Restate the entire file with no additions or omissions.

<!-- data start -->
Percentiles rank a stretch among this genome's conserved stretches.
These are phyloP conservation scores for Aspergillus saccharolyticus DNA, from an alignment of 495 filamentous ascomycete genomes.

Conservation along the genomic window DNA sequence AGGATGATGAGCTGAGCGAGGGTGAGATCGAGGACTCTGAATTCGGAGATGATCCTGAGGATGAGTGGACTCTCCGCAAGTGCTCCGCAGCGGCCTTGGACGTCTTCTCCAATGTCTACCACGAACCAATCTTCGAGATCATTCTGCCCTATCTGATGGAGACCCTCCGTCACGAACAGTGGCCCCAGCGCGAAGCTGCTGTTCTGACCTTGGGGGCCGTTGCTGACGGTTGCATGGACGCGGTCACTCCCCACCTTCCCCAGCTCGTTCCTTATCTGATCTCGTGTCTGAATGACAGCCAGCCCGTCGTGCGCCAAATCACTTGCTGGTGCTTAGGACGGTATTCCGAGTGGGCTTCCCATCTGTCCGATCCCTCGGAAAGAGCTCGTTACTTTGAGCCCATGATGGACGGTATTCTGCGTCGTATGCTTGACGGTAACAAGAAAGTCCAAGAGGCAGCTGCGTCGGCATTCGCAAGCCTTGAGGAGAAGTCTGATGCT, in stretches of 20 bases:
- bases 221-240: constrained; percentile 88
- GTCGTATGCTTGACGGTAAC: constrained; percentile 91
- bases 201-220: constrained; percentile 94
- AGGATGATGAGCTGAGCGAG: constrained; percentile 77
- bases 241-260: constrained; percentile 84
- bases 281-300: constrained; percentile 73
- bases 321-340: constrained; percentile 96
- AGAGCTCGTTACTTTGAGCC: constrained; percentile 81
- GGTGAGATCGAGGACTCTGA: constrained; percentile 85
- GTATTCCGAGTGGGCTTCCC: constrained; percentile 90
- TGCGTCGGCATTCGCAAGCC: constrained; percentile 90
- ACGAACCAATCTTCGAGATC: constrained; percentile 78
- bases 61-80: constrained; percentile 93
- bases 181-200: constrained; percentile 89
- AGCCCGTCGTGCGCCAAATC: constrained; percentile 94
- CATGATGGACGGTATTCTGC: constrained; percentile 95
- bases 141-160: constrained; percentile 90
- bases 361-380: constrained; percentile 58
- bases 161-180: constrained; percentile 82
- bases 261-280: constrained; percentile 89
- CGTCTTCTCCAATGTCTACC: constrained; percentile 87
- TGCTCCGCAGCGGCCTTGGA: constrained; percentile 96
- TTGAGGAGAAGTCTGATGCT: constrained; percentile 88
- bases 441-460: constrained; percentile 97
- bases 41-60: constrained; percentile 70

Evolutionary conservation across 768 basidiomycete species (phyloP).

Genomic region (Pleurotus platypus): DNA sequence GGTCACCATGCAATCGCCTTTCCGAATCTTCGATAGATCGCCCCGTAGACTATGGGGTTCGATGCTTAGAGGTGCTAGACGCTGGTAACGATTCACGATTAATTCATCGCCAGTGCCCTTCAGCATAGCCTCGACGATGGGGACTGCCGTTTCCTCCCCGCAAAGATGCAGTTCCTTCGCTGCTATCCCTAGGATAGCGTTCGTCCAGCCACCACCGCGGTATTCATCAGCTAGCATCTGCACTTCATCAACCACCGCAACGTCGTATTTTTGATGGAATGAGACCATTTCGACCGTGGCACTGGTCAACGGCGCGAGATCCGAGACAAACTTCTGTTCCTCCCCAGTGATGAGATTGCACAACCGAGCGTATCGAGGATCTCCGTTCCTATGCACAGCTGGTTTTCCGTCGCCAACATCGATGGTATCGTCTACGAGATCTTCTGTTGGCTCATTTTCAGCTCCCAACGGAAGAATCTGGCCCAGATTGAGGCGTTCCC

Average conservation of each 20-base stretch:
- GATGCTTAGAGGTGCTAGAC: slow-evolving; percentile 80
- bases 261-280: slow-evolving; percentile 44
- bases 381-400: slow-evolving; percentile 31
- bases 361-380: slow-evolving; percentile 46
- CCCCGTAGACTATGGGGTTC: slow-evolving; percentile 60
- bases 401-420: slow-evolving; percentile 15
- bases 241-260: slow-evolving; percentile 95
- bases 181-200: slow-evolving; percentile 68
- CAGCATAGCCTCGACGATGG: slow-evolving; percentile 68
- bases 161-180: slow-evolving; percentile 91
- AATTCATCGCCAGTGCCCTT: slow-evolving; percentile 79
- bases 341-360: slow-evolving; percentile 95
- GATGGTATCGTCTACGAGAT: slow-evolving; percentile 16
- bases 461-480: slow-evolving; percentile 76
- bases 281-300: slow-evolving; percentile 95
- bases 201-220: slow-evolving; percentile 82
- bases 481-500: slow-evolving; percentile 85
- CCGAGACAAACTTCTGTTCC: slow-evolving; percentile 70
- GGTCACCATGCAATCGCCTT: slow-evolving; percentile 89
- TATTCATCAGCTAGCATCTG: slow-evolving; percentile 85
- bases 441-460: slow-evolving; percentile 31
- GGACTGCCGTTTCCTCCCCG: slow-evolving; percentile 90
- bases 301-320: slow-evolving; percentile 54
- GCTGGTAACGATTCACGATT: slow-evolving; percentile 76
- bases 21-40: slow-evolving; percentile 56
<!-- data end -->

Percentiles rank a stretch among this genome's conserved stretches.
These are phyloP conservation scores for Aspergillus saccharolyticus DNA, from an alignment of 495 filamentous ascomycete genomes.

Conservation along the genomic window DNA sequence AGGATGATGAGCTGAGCGAGGGTGAGATCGAGGACTCTGAATTCGGAGATGATCCTGAGGATGAGTGGACTCTCCGCAAGTGCTCCGCAGCGGCCTTGGACGTCTTCTCCAATGTCTACCACGAACCAATCTTCGAGATCATTCTGCCCTATCTGATGGAGACCCTCCGTCACGAACAGTGGCCCCAGCGCGAAGCTGCTGTTCTGACCTTGGGGGCCGTTGCTGACGGTTGCATGGACGCGGTCACTCCCCACCTTCCCCAGCTCGTTCCTTATCTGATCTCGTGTCTGAATGACAGCCAGCCCGTCGTGCGCCAAATCACTTGCTGGTGCTTAGGACGGTATTCCGAGTGGGCTTCCCATCTGTCCGATCCCTCGGAAAGAGCTCGTTACTTTGAGCCCATGATGGACGGTATTCTGCGTCGTATGCTTGACGGTAACAAGAAAGTCCAAGAGGCAGCTGCGTCGGCATTCGCAAGCCTTGAGGAGAAGTCTGATGCT, in stretches of 20 bases:
- bases 221-240: constrained; percentile 88
- GTCGTATGCTTGACGGTAAC: constrained; percentile 91
- bases 201-220: constrained; percentile 94
- AGGATGATGAGCTGAGCGAG: constrained; percentile 77
- bases 241-260: constrained; percentile 84
- bases 281-300: constrained; percentile 73
- bases 321-340: constrained; percentile 96
- AGAGCTCGTTACTTTGAGCC: constrained; percentile 81
- GGTGAGATCGAGGACTCTGA: constrained; percentile 85
- GTATTCCGAGTGGGCTTCCC: constrained; percentile 90
- TGCGTCGGCATTCGCAAGCC: constrained; percentile 90
- ACGAACCAATCTTCGAGATC: constrained; percentile 78
- bases 61-80: constrained; percentile 93
- bases 181-200: constrained; percentile 89
- AGCCCGTCGTGCGCCAAATC: constrained; percentile 94
- CATGATGGACGGTATTCTGC: constrained; percentile 95
- bases 141-160: constrained; percentile 90
- bases 361-380: constrained; percentile 58
- bases 161-180: constrained; percentile 82
- bases 261-280: constrained; percentile 89
- CGTCTTCTCCAATGTCTACC: constrained; percentile 87
- TGCTCCGCAGCGGCCTTGGA: constrained; percentile 96
- TTGAGGAGAAGTCTGATGCT: constrained; percentile 88
- bases 441-460: constrained; percentile 97
- bases 41-60: constrained; percentile 70

Evolutionary conservation across 768 basidiomycete species (phyloP).

Genomic region (Pleurotus platypus): DNA sequence GGTCACCATGCAATCGCCTTTCCGAATCTTCGATAGATCGCCCCGTAGACTATGGGGTTCGATGCTTAGAGGTGCTAGACGCTGGTAACGATTCACGATTAATTCATCGCCAGTGCCCTTCAGCATAGCCTCGACGATGGGGACTGCCGTTTCCTCCCCGCAAAGATGCAGTTCCTTCGCTGCTATCCCTAGGATAGCGTTCGTCCAGCCACCACCGCGGTATTCATCAGCTAGCATCTGCACTTCATCAACCACCGCAACGTCGTATTTTTGATGGAATGAGACCATTTCGACCGTGGCACTGGTCAACGGCGCGAGATCCGAGACAAACTTCTGTTCCTCCCCAGTGATGAGATTGCACAACCGAGCGTATCGAGGATCTCCGTTCCTATGCACAGCTGGTTTTCCGTCGCCAACATCGATGGTATCGTCTACGAGATCTTCTGTTGGCTCATTTTCAGCTCCCAACGGAAGAATCTGGCCCAGATTGAGGCGTTCCC

Average conservation of each 20-base stretch:
- GATGCTTAGAGGTGCTAGAC: slow-evolving; percentile 80
- bases 261-280: slow-evolving; percentile 44
- bases 381-400: slow-evolving; percentile 31
- bases 361-380: slow-evolving; percentile 46
- CCCCGTAGACTATGGGGTTC: slow-evolving; percentile 60
- bases 401-420: slow-evolving; percentile 15
- bases 241-260: slow-evolving; percentile 95
- bases 181-200: slow-evolving; percentile 68
- CAGCATAGCCTCGACGATGG: slow-evolving; percentile 68
- bases 161-180: slow-evolving; percentile 91
- AATTCATCGCCAGTGCCCTT: slow-evolving; percentile 79
- bases 341-360: slow-evolving; percentile 95
- GATGGTATCGTCTACGAGAT: slow-evolving; percentile 16
- bases 461-480: slow-evolving; percentile 76
- bases 281-300: slow-evolving; percentile 95
- bases 201-220: slow-evolving; percentile 82
- bases 481-500: slow-evolving; percentile 85
- CCGAGACAAACTTCTGTTCC: slow-evolving; percentile 70
- GGTCACCATGCAATCGCCTT: slow-evolving; percentile 89
- TATTCATCAGCTAGCATCTG: slow-evolving; percentile 85
- bases 441-460: slow-evolving; percentile 31
- GGACTGCCGTTTCCTCCCCG: slow-evolving; percentile 90
- bases 301-320: slow-evolving; percentile 54
- GCTGGTAACGATTCACGATT: slow-evolving; percentile 76
- bases 21-40: slow-evolving; percentile 56